Tag Archives: uni

My opinion of the IBM Degree Apprenticeship – Megan Murray


For my blog this quarter I decided to cover my opinion of the Degree Apprenticeship Scheme… and as a painfully honest person it’s always a little bit scary to voice your opinion on anything; let alone when your employer and people responsible for your future career will be reading what you have to say!

A summary for those of you reading who may not be aware of the scheme – the IBM Degree Apprenticeship is a part time degree over 4 years in Digital & Technology Solutions (Computer Science and Business essentially), and we attend Queen Mary University of London twice a week during term time and work at IBM for the rest of the time as normal employees. This year was the first year of the scheme and after a couple of weeks of exams the first year of uni will be complete!

The first opinion I guess I’d have to give is that it is hard work… you get plenty of uni students who struggle and they’re often not even having to balance going to work for one of the biggest tech/business companies alongside it all! It can be stressful and difficult to keep up with everything you’ve got going on, plus depending on your background, the content can be tough to get your head around, especially if you’re trying to learn stuff for work at the same time! Thankfully though IBM really are very flexible with it all and if you’re struggling, there is always something that can be done or someone who can help, but resilience definitely goes a long way.

The second thing is the number of opportunities to do something else in addition to your ‘everyday’ apprenticeship, it’s astounding! For me I wanted to fully focus on university and getting through first year until I really got involved in anything else, but I can’t wait to start to get stuck in to some other events and opportunities that are open to apprentices.

Thirdly, it’s massively rewarding… even more so because it is difficult. Whether it’s passing a mid-term or handing in a piece of coursework, or doing something to really help your team, or taking part in some Giveback. You are praised for what you do achieve, and supported in what is more difficult. The apprenticeship scheme at IBM is recognised and you are appreciated. It’s difficult not to be proud of yourself when everyone is telling you how much you should be when taking on a degree and work at the same time!

Finally, because it is a central reason why many people take apprenticeships, it’s undeniably a huge attraction not having to pay your uni fees and get in all that debt. They’re covered by the Government and IBM, plus you get a salary so technically you almost get paid to go to university, plus you get tons of real world experience and knowledge too… and that’s pretty sweet whichever way you look at it.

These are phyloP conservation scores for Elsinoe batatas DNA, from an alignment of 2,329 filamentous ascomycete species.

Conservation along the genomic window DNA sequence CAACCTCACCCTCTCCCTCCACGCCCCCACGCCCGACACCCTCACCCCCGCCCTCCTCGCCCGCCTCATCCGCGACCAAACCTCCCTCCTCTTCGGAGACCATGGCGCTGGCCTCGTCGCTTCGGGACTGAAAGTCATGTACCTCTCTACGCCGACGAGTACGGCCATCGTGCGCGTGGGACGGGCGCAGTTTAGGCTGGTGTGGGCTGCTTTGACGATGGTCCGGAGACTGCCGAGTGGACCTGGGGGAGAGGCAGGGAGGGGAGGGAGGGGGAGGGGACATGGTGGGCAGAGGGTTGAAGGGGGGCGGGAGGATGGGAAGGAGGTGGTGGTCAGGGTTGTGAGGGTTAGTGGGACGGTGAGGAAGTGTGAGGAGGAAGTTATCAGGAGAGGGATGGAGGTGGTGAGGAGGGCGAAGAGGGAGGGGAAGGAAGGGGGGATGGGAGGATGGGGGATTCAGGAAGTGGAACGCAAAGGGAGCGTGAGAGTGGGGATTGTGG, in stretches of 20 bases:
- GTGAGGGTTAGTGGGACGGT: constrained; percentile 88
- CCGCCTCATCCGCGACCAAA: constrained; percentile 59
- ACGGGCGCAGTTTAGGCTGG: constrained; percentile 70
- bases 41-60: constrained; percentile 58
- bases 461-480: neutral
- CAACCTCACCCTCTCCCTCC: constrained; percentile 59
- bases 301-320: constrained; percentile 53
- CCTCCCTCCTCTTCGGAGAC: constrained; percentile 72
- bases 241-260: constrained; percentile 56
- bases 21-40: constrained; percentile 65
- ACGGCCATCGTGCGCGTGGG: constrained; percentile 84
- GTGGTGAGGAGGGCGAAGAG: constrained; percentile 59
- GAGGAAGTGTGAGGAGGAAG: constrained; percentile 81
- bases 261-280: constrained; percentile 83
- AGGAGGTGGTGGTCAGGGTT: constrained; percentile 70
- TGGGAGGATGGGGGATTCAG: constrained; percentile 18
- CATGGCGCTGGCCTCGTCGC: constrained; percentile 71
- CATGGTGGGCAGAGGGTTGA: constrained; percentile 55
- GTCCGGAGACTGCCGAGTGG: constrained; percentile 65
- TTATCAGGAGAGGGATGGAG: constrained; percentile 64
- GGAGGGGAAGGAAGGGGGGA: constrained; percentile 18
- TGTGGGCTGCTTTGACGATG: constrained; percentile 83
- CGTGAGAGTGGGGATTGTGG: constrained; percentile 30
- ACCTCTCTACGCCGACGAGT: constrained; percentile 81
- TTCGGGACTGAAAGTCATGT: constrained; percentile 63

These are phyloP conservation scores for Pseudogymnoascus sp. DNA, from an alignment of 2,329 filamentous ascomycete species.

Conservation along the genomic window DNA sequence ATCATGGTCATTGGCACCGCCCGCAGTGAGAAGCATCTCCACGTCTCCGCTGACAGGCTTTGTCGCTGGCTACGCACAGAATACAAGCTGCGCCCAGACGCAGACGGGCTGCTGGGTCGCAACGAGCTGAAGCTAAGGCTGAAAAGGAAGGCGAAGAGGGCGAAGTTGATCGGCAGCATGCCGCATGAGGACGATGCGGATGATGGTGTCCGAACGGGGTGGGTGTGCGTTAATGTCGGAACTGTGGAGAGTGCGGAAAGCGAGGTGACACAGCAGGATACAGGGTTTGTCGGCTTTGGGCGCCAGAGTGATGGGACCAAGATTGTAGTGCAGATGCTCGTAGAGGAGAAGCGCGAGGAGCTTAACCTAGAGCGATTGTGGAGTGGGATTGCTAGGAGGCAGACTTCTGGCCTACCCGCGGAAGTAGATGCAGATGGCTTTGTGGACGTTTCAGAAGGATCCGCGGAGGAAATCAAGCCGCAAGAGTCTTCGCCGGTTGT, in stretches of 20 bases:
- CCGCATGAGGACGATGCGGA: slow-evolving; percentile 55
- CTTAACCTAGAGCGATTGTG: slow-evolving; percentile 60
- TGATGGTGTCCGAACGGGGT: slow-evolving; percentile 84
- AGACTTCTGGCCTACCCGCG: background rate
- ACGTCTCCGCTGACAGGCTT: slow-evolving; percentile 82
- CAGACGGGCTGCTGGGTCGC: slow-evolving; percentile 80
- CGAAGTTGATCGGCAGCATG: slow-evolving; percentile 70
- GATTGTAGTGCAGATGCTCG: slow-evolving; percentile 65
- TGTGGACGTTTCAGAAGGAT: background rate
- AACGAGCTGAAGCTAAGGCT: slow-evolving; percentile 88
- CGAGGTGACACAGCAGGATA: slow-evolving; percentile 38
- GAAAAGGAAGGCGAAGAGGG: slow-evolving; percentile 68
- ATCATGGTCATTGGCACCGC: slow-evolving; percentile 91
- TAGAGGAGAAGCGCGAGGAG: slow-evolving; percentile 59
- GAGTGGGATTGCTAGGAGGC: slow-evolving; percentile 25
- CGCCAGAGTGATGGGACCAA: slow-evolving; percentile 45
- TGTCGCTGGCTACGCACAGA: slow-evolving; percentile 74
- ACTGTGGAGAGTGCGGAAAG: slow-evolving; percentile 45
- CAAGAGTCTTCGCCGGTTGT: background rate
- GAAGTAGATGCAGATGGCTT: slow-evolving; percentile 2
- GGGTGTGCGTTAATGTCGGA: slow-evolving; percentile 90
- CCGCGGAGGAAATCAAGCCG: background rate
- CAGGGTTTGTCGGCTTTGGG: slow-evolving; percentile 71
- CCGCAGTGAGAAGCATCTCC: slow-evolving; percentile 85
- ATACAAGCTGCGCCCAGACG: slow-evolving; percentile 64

In summary, I guess my opinion is that if you’re willing to put in the hard work and dedication then this scheme is a really good option. It’s rewarding, comes with plenty of opportunities, gives you the chance to learn loads of new stuff and kick starts your career… I don’t think anybody could say that isn’t a good choice.


IBM Apprenticeship vs Uni (in the view of an Apprentice) – John Longworth

Firstly, a very brief recap of myself for anyone that may not have read my ‘Introductory’ post. I’m now in my 3rd and final year of the IBM apprenticeship programme (started WAY back in February 2014) and have worked on 2 very different client accounts in multiple varied roles. I came out of sixth form with a qualification in Game Design and decided University just wasn’t for me. So naturally (and after MUCH research), I decided an Apprenticeship would be the way I would go. Funnily enough – that’s what this post will be focused around, Apprenticeships vs Uni and my opinion on the whole debate, so let’s get into it.

So, from my experience, back in 2014, the cost of going to Uni had just risen and Apprenticeships were *starting* to become a choice for young people leaving education. This meant I had to decide whether I had enough passion for a specific subject to take the financial hit (we’re talking tens of thousands) and pursue it in Uni or to choose a route where I would gain actual experience in a sector I had interest in. Now, I had always had an interest in technology and sport, so if I was going to leave sixth-form and go into a sector, it would have been one of those two. I had the grades to go to Uni, don’t get me wrong, but after looking into Apprenticeships as an option, for me personally, it seemed like a no-brainer.

Paying so much money to go and earn a degree in something that I had no idea whether it would pay off in the end or not (or even if I’d still have the passion for anymore!) VS choosing an industry I had some interest in and spending 2/3 years gaining actual experience AND being paid for it. So either a Full Time job or an Apprenticeship where my options.

So the process of searching through the National Apprenticeships website and going to see career advisers for ANY opportunities which sounded like an opportunity began. This threw up a plethora of Apprenticeships in the IT industry (IBM, HP, Capgemini etc…), all of which were applied for. One  competency test and a trip to Portsmouth for an Assessment Centre later and I’d accepted the IBM offer before anyone else had even got back to me!